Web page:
We're batting on a very sticky political wicket

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The Independent Online

It seems a bit convenient, that just as the England cricket authorities are unhappy about the team going to Zimbabwe, they discover a death threat. This could catch on. Instead of ringing in sick with a false croaky voice, if you fancy a day off, you could ring up and say: "Hello Brian, er, I'm afraid I can't come in this morning, I've discovered a leaflet from the Apocalyptic Warriors of the Knights of South Norwood. Apparently they're going to burn down my street if I go anywhere near Elephant and Castle. I should be back tomorrow. Bye."

It seems a bit convenient, that just as the England cricket authorities are unhappy about the team going to Zimbabwe, they discover a death threat. This could catch on. Instead of ringing in sick with a false croaky voice, if you fancy a day off, you could ring up and say: "Hello Brian, er, I'm afraid I can't come in this morning, I've discovered a leaflet from the Apocalyptic Warriors of the Knights of South Norwood. Apparently they're going to burn down my street if I go anywhere near Elephant and Castle. I should be back tomorrow. Bye."

Has anyone looked closely at the death threat to the England team? Because there must be a chance the cricket board has learned from the British Government, and it was pasted together from previous death threats. Maybe there are clues, such as a passage that goes: "We will seek vengeance on any cricketer who ignores our pleas for democracy, and if I can't marry you Sigourney Weaver, be certain the match will not go ahead."

They must be able to claim that the Bin Laden tape proves that he's linked to the group that issued the threat.

What is certain is that the cricket board has appeared to want to find such a treat for some time. Two weeks ago they told the press that death threats had been received, until it emerged that the "threats" were leaflets from the official opposition in Zimbabwe that laid out their case for reform. This must make for an anxious life, if you genuinely assume every leaflet is a death threat. Every time a member of the England and Wales Cricket Board comes out of a major railway station they must scream "duck". Then later they'll tell everyone: "My whole life flashed before me, until I got off the floor and a bored teenager told me the leaflet said 'Sign on today at Kenny's Gym you get your first month free'. But you can't be too careful."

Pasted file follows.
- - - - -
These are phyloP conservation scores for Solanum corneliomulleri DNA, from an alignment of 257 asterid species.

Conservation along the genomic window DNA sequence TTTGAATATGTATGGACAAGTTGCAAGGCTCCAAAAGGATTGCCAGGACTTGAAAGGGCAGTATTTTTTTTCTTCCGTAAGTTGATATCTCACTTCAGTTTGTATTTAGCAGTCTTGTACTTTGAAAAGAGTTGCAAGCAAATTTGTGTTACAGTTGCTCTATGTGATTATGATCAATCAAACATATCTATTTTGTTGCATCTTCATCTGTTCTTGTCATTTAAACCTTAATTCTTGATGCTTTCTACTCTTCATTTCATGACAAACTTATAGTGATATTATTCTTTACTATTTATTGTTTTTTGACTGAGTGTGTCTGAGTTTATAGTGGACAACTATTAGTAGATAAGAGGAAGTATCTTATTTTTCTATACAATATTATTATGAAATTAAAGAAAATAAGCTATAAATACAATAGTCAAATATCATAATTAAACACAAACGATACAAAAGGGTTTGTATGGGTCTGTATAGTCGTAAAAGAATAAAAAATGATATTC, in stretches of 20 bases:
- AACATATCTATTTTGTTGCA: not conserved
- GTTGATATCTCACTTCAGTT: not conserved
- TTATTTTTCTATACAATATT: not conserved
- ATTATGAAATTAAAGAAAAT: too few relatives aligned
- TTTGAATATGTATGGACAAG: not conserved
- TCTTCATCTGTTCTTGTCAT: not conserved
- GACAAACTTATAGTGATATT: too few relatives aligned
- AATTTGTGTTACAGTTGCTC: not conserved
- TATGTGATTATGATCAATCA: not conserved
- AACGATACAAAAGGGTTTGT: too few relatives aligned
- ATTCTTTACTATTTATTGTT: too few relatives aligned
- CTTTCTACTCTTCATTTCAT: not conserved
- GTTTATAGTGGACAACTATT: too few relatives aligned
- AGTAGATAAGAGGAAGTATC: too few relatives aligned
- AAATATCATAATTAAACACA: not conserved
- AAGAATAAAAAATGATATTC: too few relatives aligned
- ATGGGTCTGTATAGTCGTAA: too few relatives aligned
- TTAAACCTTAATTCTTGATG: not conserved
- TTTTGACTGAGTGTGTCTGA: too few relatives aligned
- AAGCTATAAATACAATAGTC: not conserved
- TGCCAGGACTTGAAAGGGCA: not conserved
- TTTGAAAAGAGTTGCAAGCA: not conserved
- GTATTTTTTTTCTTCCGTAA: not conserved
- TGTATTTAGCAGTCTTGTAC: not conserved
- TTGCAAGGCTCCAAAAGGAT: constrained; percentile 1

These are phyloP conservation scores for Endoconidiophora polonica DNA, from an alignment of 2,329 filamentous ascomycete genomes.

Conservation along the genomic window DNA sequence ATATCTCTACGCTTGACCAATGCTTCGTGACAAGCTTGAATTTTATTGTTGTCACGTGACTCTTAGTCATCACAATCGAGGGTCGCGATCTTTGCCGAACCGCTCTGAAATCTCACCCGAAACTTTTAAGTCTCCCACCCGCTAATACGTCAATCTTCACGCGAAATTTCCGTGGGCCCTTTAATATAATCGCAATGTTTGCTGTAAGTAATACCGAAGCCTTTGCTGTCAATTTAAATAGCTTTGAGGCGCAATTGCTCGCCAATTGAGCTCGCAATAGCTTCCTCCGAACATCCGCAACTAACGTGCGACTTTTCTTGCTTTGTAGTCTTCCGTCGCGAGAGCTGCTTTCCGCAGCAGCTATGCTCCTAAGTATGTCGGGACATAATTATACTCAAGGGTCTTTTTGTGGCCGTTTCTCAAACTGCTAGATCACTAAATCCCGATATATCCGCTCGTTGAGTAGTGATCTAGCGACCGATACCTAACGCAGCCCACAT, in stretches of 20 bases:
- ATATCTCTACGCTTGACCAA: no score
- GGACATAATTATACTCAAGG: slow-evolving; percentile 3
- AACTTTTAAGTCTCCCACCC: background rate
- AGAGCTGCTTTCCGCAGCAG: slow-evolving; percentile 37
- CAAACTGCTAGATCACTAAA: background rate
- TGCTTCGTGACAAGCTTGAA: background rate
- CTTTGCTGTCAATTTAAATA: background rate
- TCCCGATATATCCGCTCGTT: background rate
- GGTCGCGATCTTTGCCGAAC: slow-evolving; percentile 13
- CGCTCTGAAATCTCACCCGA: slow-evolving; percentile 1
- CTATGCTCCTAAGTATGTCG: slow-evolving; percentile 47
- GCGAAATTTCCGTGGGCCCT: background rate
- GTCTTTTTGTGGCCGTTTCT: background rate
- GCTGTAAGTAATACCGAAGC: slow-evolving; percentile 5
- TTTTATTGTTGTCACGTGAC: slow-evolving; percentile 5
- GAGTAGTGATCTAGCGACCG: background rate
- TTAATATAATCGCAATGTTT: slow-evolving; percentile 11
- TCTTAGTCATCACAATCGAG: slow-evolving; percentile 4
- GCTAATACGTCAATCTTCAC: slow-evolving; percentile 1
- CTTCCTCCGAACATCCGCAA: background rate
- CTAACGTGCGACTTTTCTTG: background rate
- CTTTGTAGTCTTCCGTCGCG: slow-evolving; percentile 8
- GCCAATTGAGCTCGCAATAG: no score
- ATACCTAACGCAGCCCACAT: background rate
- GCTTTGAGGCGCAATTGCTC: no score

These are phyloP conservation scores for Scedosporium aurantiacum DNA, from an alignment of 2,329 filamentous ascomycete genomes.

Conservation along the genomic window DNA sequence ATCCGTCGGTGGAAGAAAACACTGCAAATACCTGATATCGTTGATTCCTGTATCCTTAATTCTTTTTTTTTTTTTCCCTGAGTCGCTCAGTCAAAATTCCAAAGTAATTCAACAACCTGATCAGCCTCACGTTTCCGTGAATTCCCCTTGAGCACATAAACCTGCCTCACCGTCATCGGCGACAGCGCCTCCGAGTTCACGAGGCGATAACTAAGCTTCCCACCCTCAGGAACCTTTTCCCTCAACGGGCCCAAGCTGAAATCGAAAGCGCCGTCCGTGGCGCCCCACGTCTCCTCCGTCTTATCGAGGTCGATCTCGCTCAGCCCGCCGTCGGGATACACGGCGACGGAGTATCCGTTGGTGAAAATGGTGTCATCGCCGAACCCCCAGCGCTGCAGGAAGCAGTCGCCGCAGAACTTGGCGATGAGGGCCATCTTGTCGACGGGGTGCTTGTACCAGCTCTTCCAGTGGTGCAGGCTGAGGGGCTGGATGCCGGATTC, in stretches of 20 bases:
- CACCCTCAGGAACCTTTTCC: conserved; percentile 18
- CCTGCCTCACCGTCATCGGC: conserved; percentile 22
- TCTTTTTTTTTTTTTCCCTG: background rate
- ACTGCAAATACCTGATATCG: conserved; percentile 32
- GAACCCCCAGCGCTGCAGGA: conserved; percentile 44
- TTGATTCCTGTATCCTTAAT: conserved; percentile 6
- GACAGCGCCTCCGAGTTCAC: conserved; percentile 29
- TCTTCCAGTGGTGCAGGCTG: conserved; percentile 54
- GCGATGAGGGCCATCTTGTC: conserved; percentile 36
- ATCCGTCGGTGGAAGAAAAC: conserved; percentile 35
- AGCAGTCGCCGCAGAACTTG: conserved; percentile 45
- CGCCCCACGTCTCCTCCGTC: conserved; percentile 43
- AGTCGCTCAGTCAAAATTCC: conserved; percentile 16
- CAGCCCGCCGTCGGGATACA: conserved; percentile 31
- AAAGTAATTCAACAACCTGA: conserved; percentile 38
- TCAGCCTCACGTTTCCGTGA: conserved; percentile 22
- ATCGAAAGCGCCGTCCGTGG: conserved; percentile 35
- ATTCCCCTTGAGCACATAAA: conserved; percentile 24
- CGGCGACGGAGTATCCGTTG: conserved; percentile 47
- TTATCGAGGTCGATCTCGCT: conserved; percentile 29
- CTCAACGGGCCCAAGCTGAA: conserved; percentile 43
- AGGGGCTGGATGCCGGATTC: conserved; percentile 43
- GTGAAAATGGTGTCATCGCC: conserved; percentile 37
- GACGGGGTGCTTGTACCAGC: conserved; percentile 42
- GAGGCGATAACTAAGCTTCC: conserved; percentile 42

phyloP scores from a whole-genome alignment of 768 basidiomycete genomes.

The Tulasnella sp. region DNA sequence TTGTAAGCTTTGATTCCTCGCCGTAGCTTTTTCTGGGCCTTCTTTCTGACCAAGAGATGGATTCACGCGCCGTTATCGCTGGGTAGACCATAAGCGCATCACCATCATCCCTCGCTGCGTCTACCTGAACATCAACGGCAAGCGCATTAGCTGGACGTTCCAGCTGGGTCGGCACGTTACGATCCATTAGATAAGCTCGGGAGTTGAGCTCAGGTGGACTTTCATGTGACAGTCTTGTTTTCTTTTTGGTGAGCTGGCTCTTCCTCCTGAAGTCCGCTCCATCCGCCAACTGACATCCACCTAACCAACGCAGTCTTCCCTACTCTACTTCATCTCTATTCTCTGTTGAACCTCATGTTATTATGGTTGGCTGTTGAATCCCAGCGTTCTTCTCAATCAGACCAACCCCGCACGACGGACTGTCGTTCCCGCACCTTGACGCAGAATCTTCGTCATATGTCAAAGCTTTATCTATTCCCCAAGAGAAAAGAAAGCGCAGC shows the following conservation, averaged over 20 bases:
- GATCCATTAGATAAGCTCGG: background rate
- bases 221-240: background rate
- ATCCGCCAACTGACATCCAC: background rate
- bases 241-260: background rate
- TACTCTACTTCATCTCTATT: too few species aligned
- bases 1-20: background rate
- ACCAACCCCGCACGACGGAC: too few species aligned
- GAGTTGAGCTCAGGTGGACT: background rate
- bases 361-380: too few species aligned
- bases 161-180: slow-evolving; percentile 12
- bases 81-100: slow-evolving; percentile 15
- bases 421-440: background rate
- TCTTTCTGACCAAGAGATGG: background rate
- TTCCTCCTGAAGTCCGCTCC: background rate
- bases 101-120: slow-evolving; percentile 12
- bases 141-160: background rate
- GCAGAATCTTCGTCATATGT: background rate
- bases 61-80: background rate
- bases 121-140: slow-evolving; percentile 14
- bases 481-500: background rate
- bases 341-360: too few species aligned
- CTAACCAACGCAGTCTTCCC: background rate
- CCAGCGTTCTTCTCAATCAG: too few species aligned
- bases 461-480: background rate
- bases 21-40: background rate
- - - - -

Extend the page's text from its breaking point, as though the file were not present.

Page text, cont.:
I received a death threat once myself. It was after an article disapproving of Cliff Richard, and I was promised not only death but an eternity of damnation. I've never played "Mistletoe and Wine" since.

My guess is that the England team were split over whether to go to Zimbabwe anyway, because they were unsure about being seen to endorse a brutal regime. But the cricket board didn't want to be landed with the costs involved, so the death threat has become a reason for pulling out of the match. That's not to say the players aren't frightened by it, but it's become much more of an issue than it would have been were it not for the political confusion. Which would explain how they fronted a series of press conferences at which they said: "Thank you for coming. We still haven't made up our minds. Do you fancy coming back, shall we say, ooh, half past three?"

But this was refreshingly honest. This is the style that politicians should adopt. Gordon Brown's popularity would soar if he got up on the morning of the Budget and said: "I'm buggered if I know what to do. Well, there's so many sums."

Perhaps the route through the difficulties is to remember the reasons why they're able to ponder this decision at a Cricket World Cup held in South Africa in the first place. The sporting boycott of the apartheid state clearly hurt the regime and was one more weapon against it. When Thatcher and much of the establishment opposed the sanctions, they would always say: "There are lots of bad regimes, we can't boycott them all."

To which one answer was that every major black or democratic organisation within the country is calling for a boycott. In Zimbabwe a similar situation applies. Mugabe's victims are not just white farmers. He only began to occupy their farms in response to a vast movement growing against him anyway, in particular against massive privatisation. And the Movement for Democratic Change and the rest of the opposition have pleaded with England not to play.

If the English cricket authorities had said from the beginning that they weren't prepared to endorse the Mugabe regime, or that they were only prepared to go if they could speak out against it, they would have been cheered around the world, as were the Zimbabwe players who took a stand by wearing black armbands. But now they're in the mess of having to prove the gravity of this death threat. Somehow they've managed to get in an argument with the Zimbabwean government and come out looking like the unprincipled ones.

Still, it might all have proved useful because apparently the England team has been trained to deal with deranged assassins, and maybe these techniques could even-up the next Ashes series. They should be allowed to squirt pepper spray in the bowlers' eyes. Or our bowler could walk down the wicket to Adam Gilchrist and say: "Don't be a fool man, drop the bat."

Despite all this, when India versus Holland is on TV at eight in the morning and Crystal Palace beat Liverpool, sport reminds us of the wonderful world we live in, only slightly tarnished by the fact it's currently in hock to a series of madmen intent on incinerating the whole place.

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